The DUP's Nigel Dodds said yesterday that he hoped the extension of UK-EU talks could lead to a tariff and quota-free trade deal.
Following talks between the Prime Minister and European Commission president Ursula von der Leyen, the negotiations will continue, with both leaders agreeing to "go the extra mile" in search of a deal.
Boris Johnson suggested there was still hope of a post-Brexit trade deal with the European Union but the two sides remained "very far apart".
But the agreement to continue talking beyond yesterday's deadline set by Mr Johnson and Mrs von der Leyen does indicate that some compromise is possible.
DUP peer Lord Dodds said he hoped the extension of talks could lead to a tariff and quota-free trade deal.
He said: "The DUP has always believed that barriers and tariffs between North/South or East/West were neither necessary nor sensible.
"If we find ourselves in a no-deal outcome between the UK and EU, as far as Northern Ireland is concerned then Northern Ireland-EU trade will continue.
"Trade between Northern Ireland to Great Britain will be unfettered, with no extra paperwork. We must ensure that Great Britain to Northern Ireland trade is tariff-free and with the minimum checks."
The prospect that many goods from Great Britain could face a tariff when entering Northern Ireland has been addressed in a trusted trader scheme.
Ulster Unionist Assembly member Roy Beggs said: "EU officials will now be sent to Northern Ireland ports to look over the shoulder of UK officials who are doing the checking at the border control posts."
He added: "That's where we have now ended up after the DUP's support for Boris Johnson's proposals last year."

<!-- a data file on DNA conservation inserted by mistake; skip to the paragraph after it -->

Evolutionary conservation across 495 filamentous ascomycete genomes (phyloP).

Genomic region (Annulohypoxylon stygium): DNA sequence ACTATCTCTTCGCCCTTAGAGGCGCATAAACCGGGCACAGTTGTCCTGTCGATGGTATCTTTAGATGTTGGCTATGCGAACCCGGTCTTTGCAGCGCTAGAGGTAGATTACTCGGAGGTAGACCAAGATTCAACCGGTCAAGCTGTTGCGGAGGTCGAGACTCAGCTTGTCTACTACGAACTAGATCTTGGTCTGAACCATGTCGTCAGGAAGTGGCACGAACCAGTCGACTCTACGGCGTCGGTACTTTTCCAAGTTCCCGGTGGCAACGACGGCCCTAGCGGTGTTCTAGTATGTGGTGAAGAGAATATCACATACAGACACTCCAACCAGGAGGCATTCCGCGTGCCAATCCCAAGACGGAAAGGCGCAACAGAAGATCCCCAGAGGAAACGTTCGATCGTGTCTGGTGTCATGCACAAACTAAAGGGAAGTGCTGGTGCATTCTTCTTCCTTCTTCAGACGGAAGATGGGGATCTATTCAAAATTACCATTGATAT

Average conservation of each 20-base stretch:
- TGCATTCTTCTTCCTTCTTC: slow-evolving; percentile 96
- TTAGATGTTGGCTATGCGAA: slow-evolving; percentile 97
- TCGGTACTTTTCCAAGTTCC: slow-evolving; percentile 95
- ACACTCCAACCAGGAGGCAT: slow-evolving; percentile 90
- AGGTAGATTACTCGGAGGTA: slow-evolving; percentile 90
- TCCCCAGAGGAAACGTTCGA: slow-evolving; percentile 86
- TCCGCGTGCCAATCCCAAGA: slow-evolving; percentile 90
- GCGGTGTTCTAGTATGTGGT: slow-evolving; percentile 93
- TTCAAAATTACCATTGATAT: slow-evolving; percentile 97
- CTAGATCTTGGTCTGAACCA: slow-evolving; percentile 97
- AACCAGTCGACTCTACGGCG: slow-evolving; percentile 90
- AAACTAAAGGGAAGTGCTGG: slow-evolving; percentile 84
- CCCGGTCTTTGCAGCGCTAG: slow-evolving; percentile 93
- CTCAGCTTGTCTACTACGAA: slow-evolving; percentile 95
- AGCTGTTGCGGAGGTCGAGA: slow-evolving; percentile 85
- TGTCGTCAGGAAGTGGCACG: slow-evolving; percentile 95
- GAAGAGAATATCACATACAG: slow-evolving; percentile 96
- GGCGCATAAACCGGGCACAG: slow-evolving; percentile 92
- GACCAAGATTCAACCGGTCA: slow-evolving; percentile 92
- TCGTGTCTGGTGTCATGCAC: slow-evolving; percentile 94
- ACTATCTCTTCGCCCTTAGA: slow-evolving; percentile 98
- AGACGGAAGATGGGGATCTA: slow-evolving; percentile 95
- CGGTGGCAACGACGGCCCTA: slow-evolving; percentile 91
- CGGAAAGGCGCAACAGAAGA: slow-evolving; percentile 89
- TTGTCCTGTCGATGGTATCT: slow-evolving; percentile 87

Mr Johnson said the UK would not be walking away from the negotiating table and "where there is life, there is hope" but a no-deal outcome was still the most likely scenario.
He said the UK should get ready for the breakdown of talks, resulting in tariffs under World Trade Organisation (WTO) terms from January 1.
"The most likely thing now is, of course, that we have to get ready for WTO terms, Australia terms," the Prime Minister said.
Mr Johnson spoke to Mrs von der Leyen for around 20 minutes in a call described by sources as "perfectly cordial".
The pair agreed to "keep going for as long as they still think a trade deal is possible", a source said.
A joint statement issued by the two leaders said: "Our negotiating teams have been working day and night over recent days.
"And despite the exhaustion after almost a year of negotiations, despite the fact that deadlines have been missed over and over we think it is responsible at this point to go the extra mile."
Following his talks with Mrs von der Leyen the Prime Minister updated the Cabinet.
Mr Johnson then told reporters: "We're going to continue to try and we're going to try with all our hearts and be as creative as we possibly can, but what we can't do is compromise on that fundamental nature of what Brexit is all about which is us being able to control our laws, control our fisheries, it's very, very simple.
"I think our friends get it, and we remain willing to talk and will continue to do so.
"But in the meantime let's get ready for the WTO option, and that's what I told the Cabinet."
A WTO Brexit could result in tariffs and quotas being imposed on business with the EU, which is the UK's largest trading partner.
But Mr Johnson insisted the UK will do "very, very well", with WTO terms offering a "clarity and a simplicity" that has advantages.